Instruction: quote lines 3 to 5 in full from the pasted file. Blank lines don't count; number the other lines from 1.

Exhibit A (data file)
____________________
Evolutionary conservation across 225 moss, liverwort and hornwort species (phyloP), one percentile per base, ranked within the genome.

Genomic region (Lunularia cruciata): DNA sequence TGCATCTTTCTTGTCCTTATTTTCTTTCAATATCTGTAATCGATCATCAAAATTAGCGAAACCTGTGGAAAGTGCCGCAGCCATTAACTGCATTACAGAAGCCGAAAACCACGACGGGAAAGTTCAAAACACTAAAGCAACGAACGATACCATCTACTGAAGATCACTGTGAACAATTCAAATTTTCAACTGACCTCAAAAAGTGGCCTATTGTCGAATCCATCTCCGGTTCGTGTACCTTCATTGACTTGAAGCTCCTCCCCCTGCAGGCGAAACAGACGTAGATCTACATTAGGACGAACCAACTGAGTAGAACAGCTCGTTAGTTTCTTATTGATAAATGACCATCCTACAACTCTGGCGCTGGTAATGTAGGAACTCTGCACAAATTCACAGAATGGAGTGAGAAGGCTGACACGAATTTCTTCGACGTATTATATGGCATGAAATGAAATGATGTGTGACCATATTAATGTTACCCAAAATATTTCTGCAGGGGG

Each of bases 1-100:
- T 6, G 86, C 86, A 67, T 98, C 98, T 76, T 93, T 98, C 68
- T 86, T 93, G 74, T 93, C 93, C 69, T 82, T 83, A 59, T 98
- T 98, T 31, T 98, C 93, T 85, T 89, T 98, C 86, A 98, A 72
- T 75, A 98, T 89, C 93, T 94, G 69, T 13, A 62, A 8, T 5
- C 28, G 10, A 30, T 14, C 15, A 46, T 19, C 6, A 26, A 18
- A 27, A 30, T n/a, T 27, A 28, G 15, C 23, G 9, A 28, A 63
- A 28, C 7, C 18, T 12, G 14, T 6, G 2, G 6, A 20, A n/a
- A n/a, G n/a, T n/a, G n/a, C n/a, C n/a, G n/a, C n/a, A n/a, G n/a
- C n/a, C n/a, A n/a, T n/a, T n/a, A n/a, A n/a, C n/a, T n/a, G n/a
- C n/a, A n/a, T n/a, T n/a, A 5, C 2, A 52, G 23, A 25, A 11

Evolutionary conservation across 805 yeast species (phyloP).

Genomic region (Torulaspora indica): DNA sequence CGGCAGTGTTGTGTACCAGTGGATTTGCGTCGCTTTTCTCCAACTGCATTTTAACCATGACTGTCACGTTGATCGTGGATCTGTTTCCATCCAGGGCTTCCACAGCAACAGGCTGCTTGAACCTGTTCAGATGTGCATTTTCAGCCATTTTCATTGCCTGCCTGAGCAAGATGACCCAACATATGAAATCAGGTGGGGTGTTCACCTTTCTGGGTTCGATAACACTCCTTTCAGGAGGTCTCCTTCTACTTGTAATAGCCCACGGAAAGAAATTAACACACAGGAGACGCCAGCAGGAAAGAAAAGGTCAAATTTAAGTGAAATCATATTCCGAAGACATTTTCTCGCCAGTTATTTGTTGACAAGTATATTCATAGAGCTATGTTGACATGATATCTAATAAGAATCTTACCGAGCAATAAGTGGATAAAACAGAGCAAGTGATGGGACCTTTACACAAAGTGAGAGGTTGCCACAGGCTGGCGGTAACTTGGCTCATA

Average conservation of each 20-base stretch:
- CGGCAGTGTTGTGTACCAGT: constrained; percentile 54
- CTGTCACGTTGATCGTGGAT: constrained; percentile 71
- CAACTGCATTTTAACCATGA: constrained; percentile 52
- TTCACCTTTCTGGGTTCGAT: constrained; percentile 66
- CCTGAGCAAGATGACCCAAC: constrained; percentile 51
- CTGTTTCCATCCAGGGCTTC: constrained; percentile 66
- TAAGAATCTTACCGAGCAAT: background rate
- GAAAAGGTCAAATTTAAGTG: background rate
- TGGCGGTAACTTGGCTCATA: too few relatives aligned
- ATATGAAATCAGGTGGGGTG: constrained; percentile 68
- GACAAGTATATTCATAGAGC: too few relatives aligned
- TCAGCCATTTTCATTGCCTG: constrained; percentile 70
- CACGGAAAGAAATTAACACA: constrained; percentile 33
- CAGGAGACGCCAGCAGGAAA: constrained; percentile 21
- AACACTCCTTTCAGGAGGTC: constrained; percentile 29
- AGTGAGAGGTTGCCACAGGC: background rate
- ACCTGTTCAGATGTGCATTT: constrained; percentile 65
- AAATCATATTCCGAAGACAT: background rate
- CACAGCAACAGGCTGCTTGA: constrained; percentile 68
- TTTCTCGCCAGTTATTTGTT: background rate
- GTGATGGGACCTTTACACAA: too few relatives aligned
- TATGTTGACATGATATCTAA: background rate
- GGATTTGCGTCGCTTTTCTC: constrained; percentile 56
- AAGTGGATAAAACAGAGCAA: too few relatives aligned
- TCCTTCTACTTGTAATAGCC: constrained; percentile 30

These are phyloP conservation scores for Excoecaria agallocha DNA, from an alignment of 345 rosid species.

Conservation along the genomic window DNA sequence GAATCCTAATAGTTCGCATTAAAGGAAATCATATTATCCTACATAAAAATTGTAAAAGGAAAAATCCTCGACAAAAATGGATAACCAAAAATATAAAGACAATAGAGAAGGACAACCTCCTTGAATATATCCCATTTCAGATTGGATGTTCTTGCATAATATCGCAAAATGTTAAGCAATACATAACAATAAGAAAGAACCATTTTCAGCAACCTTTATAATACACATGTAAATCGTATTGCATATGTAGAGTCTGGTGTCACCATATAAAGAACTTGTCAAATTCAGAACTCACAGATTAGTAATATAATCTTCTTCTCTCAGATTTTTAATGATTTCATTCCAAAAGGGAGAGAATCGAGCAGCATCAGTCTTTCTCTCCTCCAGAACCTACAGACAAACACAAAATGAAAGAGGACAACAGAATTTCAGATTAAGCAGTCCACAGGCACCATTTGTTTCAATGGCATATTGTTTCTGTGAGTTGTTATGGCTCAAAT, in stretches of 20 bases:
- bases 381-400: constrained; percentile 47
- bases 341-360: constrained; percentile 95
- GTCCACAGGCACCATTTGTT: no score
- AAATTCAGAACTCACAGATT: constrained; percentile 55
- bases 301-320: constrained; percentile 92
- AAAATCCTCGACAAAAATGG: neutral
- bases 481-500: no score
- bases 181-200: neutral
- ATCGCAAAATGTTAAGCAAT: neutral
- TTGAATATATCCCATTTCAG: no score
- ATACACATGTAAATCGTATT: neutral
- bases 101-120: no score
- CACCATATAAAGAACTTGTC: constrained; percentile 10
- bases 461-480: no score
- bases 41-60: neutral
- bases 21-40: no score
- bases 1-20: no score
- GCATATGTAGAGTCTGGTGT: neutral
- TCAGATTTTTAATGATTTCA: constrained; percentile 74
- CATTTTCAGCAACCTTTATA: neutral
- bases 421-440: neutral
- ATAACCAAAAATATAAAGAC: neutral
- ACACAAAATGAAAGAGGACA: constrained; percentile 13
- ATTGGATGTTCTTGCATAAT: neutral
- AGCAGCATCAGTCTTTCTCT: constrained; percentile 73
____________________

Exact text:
Each of bases 1-100:
- T 6, G 86, C 86, A 67, T 98, C 98, T 76, T 93, T 98, C 68
- T 86, T 93, G 74, T 93, C 93, C 69, T 82, T 83, A 59, T 98